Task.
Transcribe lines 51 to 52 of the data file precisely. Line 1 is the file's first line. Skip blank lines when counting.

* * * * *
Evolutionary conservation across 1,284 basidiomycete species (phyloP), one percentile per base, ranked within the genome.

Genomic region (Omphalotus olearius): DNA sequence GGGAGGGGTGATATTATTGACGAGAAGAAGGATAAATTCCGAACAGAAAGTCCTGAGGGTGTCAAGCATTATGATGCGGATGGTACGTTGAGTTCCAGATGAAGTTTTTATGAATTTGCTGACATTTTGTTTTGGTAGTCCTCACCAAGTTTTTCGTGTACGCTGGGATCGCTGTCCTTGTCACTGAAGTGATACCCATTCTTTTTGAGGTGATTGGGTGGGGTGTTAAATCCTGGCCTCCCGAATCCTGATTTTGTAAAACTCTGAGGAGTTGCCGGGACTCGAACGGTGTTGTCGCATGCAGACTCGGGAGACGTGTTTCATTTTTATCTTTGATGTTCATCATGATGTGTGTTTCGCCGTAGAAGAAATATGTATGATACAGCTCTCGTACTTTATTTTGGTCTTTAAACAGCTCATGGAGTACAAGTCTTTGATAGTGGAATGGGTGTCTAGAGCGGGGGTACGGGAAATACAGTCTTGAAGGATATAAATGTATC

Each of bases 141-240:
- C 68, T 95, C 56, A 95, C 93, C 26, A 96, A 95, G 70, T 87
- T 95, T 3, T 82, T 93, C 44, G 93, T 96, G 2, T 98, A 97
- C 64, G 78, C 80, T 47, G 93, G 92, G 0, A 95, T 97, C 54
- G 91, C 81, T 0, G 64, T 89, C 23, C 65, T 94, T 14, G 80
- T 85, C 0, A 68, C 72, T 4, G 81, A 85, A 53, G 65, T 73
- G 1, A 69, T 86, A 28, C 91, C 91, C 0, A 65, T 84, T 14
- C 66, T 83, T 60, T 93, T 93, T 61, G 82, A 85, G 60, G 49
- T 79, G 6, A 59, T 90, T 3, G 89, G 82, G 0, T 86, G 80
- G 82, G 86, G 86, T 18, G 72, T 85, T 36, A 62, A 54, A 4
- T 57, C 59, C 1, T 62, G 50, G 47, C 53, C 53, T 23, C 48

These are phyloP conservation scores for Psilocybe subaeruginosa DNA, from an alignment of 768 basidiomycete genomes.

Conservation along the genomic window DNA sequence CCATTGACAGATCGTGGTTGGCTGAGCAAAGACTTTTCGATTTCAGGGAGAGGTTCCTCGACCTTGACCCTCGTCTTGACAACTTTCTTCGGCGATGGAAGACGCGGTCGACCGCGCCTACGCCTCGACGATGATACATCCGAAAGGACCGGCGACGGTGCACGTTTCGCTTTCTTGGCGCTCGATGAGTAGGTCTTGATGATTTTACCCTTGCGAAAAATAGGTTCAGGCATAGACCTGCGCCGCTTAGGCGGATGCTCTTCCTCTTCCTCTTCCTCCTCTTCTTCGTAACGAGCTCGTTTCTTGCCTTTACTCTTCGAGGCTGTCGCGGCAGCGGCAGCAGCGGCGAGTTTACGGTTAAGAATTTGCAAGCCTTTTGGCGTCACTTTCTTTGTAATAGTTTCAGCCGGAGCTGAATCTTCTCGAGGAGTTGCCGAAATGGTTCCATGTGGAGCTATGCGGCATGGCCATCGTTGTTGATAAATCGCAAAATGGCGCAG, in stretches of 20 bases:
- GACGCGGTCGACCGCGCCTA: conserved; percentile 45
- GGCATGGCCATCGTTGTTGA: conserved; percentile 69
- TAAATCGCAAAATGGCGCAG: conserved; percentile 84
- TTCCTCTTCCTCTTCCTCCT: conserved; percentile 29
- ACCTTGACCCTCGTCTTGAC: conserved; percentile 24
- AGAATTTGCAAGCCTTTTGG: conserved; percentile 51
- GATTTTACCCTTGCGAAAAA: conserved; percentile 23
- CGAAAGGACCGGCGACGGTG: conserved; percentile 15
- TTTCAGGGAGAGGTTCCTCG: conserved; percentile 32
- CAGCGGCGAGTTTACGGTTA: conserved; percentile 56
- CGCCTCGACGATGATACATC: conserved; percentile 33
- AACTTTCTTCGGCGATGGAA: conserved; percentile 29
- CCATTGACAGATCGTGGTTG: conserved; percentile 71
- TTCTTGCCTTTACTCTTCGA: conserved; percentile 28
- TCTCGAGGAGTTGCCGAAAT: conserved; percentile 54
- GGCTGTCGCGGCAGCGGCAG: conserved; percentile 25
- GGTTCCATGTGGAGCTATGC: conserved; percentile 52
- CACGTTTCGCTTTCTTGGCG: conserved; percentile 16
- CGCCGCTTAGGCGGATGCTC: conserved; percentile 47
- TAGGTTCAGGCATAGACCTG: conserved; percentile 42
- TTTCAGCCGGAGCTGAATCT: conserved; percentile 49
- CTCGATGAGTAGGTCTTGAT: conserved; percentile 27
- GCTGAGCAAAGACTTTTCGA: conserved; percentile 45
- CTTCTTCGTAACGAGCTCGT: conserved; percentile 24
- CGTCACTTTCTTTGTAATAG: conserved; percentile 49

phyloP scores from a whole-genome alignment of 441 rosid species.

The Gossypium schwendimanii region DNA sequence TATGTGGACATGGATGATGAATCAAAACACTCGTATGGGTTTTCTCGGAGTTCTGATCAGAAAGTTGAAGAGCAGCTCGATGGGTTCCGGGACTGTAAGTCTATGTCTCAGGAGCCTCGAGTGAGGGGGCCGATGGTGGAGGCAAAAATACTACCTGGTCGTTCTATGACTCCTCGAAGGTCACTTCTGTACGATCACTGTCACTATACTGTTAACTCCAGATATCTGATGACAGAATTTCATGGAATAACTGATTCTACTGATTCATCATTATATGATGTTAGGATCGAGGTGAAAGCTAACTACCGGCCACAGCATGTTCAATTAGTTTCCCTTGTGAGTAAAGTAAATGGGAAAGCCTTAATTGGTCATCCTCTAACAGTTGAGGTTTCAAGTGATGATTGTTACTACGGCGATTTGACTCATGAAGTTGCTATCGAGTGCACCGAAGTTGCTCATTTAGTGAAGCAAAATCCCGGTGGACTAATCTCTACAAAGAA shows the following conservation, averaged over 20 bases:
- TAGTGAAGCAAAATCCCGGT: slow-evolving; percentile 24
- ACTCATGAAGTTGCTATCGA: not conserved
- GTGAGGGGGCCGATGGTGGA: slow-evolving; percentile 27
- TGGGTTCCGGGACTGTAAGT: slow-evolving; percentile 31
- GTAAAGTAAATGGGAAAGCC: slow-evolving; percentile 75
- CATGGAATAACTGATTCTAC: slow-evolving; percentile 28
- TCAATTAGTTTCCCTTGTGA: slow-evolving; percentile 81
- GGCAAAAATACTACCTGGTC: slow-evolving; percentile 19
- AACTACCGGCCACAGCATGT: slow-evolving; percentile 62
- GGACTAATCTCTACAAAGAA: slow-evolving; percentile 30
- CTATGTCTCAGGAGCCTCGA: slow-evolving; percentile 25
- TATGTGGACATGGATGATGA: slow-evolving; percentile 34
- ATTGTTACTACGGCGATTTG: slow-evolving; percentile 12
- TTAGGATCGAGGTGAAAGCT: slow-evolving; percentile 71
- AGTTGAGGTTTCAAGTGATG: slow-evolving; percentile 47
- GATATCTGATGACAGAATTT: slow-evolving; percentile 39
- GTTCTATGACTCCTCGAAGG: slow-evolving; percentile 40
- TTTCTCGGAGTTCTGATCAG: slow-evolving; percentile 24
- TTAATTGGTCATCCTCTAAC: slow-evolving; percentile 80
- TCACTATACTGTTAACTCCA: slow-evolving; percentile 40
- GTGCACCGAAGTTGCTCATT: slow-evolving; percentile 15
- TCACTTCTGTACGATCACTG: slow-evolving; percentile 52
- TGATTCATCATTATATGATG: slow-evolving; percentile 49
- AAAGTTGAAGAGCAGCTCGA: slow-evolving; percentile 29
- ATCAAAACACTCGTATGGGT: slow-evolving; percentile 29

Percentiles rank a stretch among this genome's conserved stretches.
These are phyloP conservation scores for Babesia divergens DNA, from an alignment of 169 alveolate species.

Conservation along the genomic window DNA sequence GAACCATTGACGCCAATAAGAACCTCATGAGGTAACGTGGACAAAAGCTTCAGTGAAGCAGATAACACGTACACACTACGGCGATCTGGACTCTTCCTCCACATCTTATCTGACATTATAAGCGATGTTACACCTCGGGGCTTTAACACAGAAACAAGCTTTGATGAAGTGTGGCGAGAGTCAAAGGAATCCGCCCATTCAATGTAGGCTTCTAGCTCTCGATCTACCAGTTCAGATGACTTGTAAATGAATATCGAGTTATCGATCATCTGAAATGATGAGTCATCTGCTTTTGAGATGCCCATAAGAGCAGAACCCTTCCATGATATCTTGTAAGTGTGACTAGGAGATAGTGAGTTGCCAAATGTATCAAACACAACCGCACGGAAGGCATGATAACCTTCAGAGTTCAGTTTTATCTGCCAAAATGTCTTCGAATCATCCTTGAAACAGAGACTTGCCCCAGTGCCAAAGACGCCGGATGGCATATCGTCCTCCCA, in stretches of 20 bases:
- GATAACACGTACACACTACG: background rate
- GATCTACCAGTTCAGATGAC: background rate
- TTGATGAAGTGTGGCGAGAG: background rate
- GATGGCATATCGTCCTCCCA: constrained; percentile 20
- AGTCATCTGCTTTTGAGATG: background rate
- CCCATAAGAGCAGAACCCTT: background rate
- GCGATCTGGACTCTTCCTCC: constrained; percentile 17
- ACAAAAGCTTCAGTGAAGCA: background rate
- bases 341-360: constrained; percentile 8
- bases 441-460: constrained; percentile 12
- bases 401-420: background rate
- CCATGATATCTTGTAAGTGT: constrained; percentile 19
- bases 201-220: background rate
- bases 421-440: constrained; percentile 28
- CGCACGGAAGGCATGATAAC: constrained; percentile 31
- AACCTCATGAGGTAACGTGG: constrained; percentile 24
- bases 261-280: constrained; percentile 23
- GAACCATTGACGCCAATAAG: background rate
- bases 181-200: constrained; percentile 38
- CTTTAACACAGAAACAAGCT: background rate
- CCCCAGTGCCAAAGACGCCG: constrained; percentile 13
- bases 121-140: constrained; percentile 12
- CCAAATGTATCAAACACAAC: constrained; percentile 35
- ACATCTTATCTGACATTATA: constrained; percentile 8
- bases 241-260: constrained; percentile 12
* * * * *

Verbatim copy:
- AACTACCGGCCACAGCATGT: slow-evolving; percentile 62
- GGACTAATCTCTACAAAGAA: slow-evolving; percentile 30